By Bryan Delaney, NTSB Safety Advocate
Last month, as part of Teen Driver Safety Week the NTSB held two virtual roundtables to discuss the state of teen driver safety and graduated driver license laws (GDLs). While the dialogue was robust and yielded many critical insights, these events reminded us that one week isn’t enough to highlight the dangers associated with teen driving; to keep teen drivers safe on the roads, our focus must persist long into the future.
As advocates for teen driver safety, peers, parents, guardians, and mentors must continue to set a positive example, instill good driving behaviors during this learning stage, and work toward effective programming and policy that promotes teen driving safety.
We wanted to share some of the key takeaways from experts who participated in our two roundtables. If we heed their words, teen drivers will be safer on our roadways today and into the future.
Tara Gill, Senior Director, Advocacy, Advocates for Highway and Auto Safety
“Crashes are a leading cause of death for teens. And it shouldn’t be acceptable that thousands of teens are killed each year in crashes involving a teen driver. Traffic safety laws, vehicle safety technology, along with requirements and standards and road safety upgrades—this is the package we should be looking at. We must urge all states to give their GDL program a second look and prioritize changes to improve the programs.”
Haley Reid, National Vice President of Membership, Family, Career, and Community Leaders of America (FCCLA)
“Encourage students, and encourage parents, and encourage peers to take advantage of the opportunities provided for students who are part of FCCLA and other similar organizations.
Teens and parents should be part of the solution together.”
Shaina Finkel, National President, Students Against Destructive Decisions (SADD) National
“Make yourself and your safety the first priority. You should always do what you know is right on the road and off the road.”
Kelly Browning, Executive Director, Impact Teen Drivers
“To parents, the number one influencer: be the driver you want your child to be.”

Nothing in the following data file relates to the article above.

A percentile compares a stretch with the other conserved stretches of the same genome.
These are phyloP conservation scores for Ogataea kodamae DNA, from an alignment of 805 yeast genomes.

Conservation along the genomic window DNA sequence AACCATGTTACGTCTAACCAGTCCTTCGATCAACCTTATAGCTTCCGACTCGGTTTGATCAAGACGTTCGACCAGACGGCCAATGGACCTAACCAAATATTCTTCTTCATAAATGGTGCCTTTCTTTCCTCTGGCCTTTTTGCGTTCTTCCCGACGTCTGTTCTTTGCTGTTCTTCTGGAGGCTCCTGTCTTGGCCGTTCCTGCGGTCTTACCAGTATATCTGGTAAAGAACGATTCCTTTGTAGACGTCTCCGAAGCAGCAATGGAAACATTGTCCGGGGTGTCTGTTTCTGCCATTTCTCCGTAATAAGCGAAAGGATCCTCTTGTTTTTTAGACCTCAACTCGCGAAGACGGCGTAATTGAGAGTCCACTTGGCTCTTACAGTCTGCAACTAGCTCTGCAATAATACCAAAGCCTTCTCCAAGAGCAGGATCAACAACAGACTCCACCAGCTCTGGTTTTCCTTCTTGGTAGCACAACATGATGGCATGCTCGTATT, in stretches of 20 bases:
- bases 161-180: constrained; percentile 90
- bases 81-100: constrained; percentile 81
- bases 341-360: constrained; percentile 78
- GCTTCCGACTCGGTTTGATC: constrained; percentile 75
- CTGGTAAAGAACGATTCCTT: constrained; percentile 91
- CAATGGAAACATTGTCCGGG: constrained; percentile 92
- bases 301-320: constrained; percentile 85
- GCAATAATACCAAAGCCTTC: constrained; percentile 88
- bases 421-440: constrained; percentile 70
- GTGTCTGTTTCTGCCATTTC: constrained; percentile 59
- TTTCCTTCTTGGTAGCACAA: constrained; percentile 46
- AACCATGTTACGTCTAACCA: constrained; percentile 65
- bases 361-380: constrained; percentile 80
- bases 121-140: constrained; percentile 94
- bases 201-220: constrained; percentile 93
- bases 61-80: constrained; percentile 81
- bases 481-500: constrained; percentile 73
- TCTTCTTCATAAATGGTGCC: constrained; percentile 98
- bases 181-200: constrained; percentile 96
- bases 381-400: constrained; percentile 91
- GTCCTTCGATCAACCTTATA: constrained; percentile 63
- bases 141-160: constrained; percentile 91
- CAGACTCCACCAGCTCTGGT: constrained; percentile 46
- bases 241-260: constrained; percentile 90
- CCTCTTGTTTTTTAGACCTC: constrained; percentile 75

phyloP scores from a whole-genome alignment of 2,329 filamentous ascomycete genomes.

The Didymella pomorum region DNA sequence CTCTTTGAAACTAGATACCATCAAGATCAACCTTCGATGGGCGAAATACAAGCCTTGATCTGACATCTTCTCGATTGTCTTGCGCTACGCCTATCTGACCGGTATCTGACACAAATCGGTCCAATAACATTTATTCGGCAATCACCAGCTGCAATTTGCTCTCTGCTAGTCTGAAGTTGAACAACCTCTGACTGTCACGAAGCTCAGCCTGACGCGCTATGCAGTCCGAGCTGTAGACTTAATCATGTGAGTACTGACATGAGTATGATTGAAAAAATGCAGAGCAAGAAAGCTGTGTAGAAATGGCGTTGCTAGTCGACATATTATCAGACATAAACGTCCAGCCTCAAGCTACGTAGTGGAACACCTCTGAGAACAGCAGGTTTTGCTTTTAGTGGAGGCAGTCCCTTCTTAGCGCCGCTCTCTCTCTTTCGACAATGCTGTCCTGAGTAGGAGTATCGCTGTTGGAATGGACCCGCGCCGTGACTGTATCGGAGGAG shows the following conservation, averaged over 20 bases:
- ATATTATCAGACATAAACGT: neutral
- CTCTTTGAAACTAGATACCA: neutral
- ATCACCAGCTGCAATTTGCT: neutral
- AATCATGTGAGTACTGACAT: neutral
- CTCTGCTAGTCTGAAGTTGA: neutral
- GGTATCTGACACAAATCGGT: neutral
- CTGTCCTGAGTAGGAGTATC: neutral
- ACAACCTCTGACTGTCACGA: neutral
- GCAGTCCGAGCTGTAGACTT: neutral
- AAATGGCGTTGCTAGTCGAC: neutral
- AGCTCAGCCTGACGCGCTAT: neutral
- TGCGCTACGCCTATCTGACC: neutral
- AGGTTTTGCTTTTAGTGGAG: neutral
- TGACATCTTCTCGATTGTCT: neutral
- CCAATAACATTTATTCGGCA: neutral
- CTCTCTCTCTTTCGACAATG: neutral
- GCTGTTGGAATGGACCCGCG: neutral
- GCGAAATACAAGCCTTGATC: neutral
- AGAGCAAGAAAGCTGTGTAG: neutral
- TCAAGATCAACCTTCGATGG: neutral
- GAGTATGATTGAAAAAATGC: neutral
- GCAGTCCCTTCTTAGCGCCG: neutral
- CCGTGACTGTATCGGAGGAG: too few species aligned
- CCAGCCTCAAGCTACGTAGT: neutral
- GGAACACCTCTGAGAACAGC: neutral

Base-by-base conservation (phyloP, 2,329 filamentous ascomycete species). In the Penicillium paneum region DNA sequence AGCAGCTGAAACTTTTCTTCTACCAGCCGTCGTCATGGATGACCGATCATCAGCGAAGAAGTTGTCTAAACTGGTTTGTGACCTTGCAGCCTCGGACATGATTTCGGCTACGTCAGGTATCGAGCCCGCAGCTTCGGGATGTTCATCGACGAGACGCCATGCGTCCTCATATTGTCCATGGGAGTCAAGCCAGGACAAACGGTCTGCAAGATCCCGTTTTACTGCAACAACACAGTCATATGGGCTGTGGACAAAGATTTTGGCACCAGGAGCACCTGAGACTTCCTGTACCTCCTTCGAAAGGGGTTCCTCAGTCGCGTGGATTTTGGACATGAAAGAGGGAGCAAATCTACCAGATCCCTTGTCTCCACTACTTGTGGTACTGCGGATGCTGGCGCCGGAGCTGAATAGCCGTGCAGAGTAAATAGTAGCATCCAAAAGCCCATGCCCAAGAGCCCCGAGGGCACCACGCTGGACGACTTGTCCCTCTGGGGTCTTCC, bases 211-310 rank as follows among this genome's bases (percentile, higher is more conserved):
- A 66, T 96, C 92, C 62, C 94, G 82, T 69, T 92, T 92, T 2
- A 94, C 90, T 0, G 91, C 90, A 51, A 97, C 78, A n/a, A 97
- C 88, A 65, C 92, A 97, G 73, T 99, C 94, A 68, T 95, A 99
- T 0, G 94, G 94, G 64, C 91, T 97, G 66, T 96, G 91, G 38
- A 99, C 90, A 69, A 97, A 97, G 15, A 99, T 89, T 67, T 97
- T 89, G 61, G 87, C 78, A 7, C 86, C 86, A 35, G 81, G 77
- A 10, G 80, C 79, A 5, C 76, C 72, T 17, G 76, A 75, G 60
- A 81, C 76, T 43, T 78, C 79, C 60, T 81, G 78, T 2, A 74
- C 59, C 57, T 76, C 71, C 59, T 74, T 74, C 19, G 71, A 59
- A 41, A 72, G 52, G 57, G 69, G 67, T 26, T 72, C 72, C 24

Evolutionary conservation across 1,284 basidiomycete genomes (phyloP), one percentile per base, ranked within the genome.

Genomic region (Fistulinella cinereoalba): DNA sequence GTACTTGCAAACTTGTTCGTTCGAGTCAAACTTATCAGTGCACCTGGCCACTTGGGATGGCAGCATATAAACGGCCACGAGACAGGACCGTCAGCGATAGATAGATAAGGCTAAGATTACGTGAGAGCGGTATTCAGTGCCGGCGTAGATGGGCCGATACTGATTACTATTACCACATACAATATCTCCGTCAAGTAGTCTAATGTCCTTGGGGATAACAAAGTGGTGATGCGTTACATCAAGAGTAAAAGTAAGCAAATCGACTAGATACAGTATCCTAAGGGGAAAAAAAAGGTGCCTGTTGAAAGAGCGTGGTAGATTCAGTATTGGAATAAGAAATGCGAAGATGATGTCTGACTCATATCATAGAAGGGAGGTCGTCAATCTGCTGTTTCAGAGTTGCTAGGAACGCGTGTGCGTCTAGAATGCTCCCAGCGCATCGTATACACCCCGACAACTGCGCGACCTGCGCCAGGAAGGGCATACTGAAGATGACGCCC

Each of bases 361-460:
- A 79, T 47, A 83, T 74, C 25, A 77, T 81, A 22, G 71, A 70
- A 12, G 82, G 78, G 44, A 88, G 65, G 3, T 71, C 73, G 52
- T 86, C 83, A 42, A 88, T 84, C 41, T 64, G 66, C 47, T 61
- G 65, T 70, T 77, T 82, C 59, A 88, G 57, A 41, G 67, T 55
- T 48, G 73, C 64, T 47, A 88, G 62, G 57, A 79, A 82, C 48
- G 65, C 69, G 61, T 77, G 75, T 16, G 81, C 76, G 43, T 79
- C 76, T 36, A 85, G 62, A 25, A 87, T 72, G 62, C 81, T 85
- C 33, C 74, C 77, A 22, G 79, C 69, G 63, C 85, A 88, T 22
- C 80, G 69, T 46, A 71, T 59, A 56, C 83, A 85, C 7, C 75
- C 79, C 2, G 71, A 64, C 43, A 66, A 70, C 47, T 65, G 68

Rick Birt, President & CEO, SADD
“The power of peer-to-peer prevention is one thing I am going to walk away with today. We need to rely on them (teens leaders) to really be the mobilizer to reach all the other students in the hallways of our schools and streets in our communities. We need to invest in the peer-to-peer approach with adult allies to support them, cheer them on from the sidelines, and give them resources.”
Sandy Spavone, Executive Director, FCCLA
“We need to prioritize teen driver safety education and making it equitable and fair for all youth. We must invest in our next generation. Teen driver safety education needs to be a priority in the United States.”
Charlie Klauer, Research Scientist and Training Systems Lead, Division of Vehicle, Driver, and Safety Systems, Virginia Tech Transportation Institute
“To teens and all drivers, keep your eyes on the road. Be patient and take things slow. There is no reason to go fast, no reason to look away and mess with other things. It is critical to pay attention and drive safe.”
William Van Tassel, Manager, Driver Training Programs, AAA National
“It’s all about vehicle choice. We need to make sure that our new drivers use the vehicle technology (collision avoidance technology) safely and effectively. It’s one thing to get it in their hands, but we have to take it another step as well. They have to be trained to use that. We know that most of these drivers are operating vehicles without a fully developed brain so there is a great temptation to consume vehicle technologies for a performance benefit rather than for a safety benefit, at least among younger drivers. To be able to counter that, they need to use them safely and effectively. In training drivers, that’s probably going to be perhaps our biggest issue over the next 20 years.
Pam Fischer, Senior Director of External Engagement, Governors Highway Safety Association (GHSA)
“We can’t diminish the important role of parents. Graduated driver license laws are really parent programs that are designed to give them the minimum standards to shoot for. We have to make sure parents understand that and leverage GDL for all its worth, because it is a proven tool.”
Kenny Bragg, Senior Highway Investigator, NTSB
“For parents, become as involved as you can in your child’s transition to motoring. Give them the education, have conversations, and give guidelines. Do everything you can to ensure your child’s success.”
Rebecca Weast, Research Scientist, Insurance Institute for Highway Safety (IIHS)
“I want to plug vehicle choice. There are lots of points of contact for parents and teens as they are going through the process of teens becoming a licensed driver. Vehicles should be a slightly larger vehicle, slightly heavier vehicle with a lower horsepower and it will limit their ability to do things that are risky. If it’s possible to put them into a vehicle with advanced safety features, parents and teens need to know how these features work.”
All our roundtable participants discussed the importance of education—educating parents, states, policymakers, and lawmakers—about the importance of a relentless focus on teen driver safety. After all, education plus action equals positive change.
Watch video of the roundtables here:
NTSB Roundtable on the State of Teen Driver Safety
NTSB Roundtable on the State of Graduate Driver License Laws